In an article published on Tuesday, March 19, 2019 for Construction Executive, Courtney Paulk and Kelly Bundy discuss how employers can establish an “unpreventable employee misconduct” defense amid alleged Occupational Safety and Health Administration violations.
According to Courtney and Kelly, just because an employee broke the rules and did not follow safety procedure, it does not mean the employer is off the hook for liability. Click to learn their six tips for employers to establish and succeed in unpreventable employee misconduct defense.
2018 was a strong year for the construction industry. Despite a labor shortage and some uncertainty regarding material costs, construction professionals remain optimistic that the trend of growth will continue in 2019. Below we identify eight trends we expect to carry forward into the new year.
A recent decision from a New York court provides the OSHA Review Commission with potentially unlimited â€œlook backâ€ ability when assessing potential repeat violations, and the decision may have implications in Virginia.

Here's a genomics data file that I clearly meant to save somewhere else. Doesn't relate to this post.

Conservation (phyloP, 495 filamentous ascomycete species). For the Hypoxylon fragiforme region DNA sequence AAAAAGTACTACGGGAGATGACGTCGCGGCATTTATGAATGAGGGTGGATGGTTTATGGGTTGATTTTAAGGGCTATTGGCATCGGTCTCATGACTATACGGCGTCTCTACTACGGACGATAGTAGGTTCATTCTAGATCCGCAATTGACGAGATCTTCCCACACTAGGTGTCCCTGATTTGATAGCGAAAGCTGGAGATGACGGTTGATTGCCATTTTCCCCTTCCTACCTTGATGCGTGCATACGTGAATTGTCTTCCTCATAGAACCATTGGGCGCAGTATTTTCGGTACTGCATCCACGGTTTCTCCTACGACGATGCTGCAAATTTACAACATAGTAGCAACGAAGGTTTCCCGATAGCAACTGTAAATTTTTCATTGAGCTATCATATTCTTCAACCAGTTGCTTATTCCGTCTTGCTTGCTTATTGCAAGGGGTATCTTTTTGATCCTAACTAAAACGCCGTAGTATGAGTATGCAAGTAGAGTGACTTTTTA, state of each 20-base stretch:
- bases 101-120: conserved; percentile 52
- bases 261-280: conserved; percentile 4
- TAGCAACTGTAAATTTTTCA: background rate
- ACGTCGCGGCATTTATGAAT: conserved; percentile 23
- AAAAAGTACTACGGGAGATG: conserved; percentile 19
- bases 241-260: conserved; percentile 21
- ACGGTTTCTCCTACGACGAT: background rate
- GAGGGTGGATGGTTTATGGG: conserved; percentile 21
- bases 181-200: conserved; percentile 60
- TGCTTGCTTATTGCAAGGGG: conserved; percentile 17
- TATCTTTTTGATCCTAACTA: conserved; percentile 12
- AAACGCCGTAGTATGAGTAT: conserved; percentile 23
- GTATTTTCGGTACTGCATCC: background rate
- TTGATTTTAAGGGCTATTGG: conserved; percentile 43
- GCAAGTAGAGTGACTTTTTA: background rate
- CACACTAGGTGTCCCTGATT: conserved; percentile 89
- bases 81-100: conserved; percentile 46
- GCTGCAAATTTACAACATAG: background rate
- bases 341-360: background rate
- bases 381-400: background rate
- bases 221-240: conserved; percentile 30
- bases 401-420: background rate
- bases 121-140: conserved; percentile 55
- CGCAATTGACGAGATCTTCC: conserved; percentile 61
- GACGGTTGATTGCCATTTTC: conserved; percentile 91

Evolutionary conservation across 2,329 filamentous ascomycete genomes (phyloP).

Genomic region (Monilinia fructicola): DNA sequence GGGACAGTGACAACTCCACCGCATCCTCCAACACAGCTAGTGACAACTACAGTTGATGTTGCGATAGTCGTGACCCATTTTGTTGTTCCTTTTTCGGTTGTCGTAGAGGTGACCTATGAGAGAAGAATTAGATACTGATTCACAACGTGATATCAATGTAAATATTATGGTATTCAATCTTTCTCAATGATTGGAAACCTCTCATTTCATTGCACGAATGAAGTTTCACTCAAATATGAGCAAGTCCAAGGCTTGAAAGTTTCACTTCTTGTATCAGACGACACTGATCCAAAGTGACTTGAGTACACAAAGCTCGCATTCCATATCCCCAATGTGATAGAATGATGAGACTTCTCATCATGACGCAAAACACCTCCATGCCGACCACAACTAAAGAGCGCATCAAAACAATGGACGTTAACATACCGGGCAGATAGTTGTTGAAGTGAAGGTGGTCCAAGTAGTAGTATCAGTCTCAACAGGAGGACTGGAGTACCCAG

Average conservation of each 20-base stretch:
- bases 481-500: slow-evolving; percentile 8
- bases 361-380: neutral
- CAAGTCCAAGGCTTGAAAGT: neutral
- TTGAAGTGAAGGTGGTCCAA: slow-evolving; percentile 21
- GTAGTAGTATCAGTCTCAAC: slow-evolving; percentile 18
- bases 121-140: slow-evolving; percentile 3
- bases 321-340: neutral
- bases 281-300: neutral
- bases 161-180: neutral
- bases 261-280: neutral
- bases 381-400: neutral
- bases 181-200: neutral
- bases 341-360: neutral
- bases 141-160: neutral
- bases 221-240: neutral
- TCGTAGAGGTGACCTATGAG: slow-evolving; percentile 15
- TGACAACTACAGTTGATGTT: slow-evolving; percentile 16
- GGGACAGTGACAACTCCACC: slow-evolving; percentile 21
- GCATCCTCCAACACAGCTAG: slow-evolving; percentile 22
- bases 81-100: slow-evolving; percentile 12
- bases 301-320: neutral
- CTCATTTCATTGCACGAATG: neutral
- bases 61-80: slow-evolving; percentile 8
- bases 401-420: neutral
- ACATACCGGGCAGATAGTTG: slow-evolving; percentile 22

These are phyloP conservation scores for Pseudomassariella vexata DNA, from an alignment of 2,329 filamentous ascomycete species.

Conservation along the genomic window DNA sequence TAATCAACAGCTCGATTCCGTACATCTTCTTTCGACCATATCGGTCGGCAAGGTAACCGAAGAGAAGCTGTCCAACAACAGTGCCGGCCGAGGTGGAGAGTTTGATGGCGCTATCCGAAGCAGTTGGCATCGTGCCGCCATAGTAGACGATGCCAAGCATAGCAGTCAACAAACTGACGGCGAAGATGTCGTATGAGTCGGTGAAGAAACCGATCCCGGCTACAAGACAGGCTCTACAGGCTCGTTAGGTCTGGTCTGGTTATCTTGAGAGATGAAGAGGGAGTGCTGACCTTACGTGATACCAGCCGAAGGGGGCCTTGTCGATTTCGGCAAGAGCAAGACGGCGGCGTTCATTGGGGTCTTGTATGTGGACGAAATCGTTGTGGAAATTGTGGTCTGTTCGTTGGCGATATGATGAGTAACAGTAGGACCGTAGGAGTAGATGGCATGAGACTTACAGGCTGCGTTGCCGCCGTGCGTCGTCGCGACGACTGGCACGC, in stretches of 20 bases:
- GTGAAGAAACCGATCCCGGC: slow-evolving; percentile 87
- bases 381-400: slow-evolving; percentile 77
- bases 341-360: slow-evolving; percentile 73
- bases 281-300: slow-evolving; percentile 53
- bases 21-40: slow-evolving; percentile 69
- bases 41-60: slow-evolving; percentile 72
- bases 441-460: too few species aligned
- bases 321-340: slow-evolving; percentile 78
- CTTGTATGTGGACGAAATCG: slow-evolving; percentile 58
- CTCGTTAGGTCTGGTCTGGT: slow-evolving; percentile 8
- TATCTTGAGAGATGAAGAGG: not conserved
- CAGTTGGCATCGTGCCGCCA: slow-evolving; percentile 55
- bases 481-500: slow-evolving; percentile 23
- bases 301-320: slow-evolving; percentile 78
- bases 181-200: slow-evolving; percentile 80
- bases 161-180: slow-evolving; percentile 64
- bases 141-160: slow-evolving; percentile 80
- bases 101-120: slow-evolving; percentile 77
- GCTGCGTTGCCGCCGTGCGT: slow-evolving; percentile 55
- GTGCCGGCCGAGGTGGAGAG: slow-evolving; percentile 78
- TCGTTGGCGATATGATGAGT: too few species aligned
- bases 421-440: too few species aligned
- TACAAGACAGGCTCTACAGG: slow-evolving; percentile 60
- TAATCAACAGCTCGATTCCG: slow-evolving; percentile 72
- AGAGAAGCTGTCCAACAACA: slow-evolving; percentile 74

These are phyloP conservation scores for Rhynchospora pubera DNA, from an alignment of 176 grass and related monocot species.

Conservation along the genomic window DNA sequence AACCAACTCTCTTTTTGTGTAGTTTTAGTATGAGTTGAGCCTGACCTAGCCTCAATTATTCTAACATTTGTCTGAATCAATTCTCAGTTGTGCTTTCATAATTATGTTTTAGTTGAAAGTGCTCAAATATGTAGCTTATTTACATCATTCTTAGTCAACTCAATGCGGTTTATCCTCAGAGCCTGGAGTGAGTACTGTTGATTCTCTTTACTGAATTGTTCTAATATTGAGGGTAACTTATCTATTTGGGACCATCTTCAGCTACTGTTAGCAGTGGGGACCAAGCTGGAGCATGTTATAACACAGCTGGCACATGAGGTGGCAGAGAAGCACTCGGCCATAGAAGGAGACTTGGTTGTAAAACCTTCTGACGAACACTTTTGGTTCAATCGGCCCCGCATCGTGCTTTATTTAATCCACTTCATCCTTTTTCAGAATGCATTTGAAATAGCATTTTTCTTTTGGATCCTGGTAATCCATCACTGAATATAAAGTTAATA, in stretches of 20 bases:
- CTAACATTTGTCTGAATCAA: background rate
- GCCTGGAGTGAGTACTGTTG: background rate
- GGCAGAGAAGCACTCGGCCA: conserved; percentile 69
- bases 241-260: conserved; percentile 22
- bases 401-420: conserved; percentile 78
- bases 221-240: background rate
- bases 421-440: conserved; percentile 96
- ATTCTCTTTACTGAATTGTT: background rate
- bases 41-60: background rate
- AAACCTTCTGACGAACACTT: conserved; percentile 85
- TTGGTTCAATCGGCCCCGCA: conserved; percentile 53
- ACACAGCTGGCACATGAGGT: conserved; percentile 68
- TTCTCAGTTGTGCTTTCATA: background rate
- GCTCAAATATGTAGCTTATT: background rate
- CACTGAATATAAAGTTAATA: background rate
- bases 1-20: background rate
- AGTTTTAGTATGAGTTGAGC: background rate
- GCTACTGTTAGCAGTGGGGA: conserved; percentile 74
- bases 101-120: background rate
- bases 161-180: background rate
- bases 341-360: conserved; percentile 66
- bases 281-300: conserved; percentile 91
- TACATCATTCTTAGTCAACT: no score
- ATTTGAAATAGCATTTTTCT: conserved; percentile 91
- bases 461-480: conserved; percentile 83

Employers faced with possible OSHA violations often want to shift blame to an unruly employee. This is called the defense of â€œunpreventable employee misconduct.â€ An employer is not relieved of responsibility simply because an employee did not follow the rules. In order to assert this defense effectively, an employer should take note of these four tips.
An OSHA inspector just completed an inspection of your worksite. What steps should you take now?
We previously discussed on the blog what to do before an OSHA inspector arrives on site. But what should a contractor do during an OSHA inspection? The following are several tips that will help an OSHA inspection go as smoothly as possible.
Most contractors have at least considered (maybe with dread) what may happen if an OSHA inspector arrives at a jobsite. But many contractors fail to do all they can to prepare for an inspection before the inspector arrives. Here are five key tips to ensure that you are prepared.
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